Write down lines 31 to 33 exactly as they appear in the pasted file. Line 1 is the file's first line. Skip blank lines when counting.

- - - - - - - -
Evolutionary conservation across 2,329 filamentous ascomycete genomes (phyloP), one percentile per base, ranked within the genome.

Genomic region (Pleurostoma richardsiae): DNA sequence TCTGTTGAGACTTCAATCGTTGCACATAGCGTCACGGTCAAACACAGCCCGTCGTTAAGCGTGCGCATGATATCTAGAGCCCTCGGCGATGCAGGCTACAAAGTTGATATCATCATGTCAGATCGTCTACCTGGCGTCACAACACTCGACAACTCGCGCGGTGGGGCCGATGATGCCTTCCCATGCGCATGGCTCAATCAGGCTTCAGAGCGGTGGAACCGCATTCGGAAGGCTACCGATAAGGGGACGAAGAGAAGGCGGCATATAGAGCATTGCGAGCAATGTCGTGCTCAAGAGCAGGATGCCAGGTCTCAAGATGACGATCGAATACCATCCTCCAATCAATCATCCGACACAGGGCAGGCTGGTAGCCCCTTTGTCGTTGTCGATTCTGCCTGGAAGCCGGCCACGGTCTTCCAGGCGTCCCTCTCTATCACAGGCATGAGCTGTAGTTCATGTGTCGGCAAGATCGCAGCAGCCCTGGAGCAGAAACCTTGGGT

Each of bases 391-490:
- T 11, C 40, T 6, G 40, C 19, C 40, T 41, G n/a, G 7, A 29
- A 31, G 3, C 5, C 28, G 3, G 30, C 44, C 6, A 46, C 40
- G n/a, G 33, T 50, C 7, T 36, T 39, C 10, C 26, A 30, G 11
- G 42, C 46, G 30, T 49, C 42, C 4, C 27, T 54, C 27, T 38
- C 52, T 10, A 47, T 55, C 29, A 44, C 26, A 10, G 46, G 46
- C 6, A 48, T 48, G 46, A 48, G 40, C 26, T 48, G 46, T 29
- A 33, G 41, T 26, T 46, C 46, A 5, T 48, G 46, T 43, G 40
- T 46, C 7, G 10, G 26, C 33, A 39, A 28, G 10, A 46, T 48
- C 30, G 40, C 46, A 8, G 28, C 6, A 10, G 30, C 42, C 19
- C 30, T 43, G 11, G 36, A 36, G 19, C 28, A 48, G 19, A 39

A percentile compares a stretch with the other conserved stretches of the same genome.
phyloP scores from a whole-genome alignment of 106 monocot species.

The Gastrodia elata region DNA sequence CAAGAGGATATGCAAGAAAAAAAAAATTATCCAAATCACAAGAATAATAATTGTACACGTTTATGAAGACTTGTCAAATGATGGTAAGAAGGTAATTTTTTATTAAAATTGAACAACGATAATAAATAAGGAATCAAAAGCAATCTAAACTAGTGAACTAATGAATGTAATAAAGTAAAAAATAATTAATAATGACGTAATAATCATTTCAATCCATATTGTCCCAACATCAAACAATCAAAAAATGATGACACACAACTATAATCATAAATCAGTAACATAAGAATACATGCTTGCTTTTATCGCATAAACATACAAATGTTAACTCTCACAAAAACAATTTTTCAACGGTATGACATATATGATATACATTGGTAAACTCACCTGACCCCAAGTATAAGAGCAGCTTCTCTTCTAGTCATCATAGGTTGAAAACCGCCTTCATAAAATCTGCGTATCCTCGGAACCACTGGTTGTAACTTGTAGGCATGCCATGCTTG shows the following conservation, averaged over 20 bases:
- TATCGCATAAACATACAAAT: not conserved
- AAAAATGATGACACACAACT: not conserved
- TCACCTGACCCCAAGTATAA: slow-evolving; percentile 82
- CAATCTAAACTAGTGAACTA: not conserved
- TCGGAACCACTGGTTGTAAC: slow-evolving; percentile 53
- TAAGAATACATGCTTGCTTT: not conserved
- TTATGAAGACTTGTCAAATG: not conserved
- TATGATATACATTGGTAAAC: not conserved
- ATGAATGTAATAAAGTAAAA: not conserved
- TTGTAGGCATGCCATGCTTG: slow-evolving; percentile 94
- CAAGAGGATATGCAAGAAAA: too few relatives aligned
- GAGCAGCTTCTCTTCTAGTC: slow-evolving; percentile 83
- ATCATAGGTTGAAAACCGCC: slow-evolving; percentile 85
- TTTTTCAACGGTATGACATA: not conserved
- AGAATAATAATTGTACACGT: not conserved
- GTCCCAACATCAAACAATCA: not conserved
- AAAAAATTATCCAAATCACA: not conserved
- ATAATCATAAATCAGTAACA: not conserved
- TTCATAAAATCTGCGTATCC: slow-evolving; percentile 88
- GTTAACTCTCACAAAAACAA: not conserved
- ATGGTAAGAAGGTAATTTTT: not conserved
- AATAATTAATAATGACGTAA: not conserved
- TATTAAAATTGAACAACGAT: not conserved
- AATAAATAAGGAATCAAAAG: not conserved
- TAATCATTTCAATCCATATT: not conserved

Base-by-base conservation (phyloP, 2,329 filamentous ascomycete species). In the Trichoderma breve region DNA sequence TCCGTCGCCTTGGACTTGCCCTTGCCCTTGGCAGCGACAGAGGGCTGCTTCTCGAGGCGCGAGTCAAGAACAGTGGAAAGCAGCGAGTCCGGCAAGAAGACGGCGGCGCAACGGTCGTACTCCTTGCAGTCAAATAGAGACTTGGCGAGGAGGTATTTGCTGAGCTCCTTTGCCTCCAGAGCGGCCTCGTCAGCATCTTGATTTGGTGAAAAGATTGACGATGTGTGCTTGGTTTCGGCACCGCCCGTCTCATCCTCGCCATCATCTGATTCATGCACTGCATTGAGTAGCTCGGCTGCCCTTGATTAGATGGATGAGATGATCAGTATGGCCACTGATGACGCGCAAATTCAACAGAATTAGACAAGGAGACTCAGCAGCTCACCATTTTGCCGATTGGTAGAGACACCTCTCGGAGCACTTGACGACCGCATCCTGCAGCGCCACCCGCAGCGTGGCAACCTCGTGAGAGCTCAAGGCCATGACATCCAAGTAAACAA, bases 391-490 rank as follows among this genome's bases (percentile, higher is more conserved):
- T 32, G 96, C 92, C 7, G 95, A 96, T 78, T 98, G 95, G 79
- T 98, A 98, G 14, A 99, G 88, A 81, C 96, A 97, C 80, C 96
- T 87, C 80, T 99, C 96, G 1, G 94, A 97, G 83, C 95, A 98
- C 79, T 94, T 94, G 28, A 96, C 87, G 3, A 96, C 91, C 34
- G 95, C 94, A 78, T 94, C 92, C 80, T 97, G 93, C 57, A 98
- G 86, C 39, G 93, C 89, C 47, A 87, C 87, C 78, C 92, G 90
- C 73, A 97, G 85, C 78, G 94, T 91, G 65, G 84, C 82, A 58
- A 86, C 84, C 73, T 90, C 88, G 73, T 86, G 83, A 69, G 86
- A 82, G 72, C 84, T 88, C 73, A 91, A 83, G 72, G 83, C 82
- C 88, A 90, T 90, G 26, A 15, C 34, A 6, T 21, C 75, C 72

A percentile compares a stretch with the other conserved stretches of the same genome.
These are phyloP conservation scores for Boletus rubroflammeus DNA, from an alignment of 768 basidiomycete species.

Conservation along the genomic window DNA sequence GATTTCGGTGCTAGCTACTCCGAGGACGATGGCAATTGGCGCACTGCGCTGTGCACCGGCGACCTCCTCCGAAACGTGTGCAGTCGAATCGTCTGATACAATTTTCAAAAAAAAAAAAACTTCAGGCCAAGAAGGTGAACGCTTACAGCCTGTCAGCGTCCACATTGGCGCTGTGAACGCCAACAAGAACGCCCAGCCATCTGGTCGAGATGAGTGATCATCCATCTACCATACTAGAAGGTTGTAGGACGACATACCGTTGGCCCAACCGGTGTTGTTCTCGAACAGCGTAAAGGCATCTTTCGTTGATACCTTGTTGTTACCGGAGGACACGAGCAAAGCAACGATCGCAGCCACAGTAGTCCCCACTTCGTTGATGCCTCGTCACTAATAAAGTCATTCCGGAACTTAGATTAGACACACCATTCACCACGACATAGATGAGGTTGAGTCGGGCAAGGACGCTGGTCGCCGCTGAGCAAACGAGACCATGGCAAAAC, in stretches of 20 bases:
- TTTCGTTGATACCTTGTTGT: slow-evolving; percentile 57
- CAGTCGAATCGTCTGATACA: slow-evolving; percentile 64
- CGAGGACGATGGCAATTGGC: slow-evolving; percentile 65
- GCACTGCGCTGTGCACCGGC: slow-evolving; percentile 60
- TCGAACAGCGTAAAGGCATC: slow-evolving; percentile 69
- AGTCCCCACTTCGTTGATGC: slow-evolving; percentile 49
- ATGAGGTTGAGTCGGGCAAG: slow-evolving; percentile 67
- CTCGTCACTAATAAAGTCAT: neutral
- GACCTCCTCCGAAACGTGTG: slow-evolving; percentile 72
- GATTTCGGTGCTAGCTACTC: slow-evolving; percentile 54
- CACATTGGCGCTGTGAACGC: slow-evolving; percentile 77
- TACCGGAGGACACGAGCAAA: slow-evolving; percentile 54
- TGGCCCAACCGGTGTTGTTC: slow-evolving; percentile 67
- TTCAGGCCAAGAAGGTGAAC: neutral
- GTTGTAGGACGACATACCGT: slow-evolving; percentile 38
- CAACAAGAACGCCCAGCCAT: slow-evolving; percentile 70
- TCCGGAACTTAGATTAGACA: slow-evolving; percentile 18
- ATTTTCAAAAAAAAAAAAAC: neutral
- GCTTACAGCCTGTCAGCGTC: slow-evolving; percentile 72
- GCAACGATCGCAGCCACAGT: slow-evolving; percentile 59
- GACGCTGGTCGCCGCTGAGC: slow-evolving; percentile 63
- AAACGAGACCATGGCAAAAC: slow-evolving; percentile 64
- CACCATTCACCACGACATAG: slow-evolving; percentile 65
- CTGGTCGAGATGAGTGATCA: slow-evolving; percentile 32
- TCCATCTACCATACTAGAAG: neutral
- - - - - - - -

- AGAATAATAATTGTACACGT: not conserved
- GTCCCAACATCAAACAATCA: not conserved
- AAAAAATTATCCAAATCACA: not conserved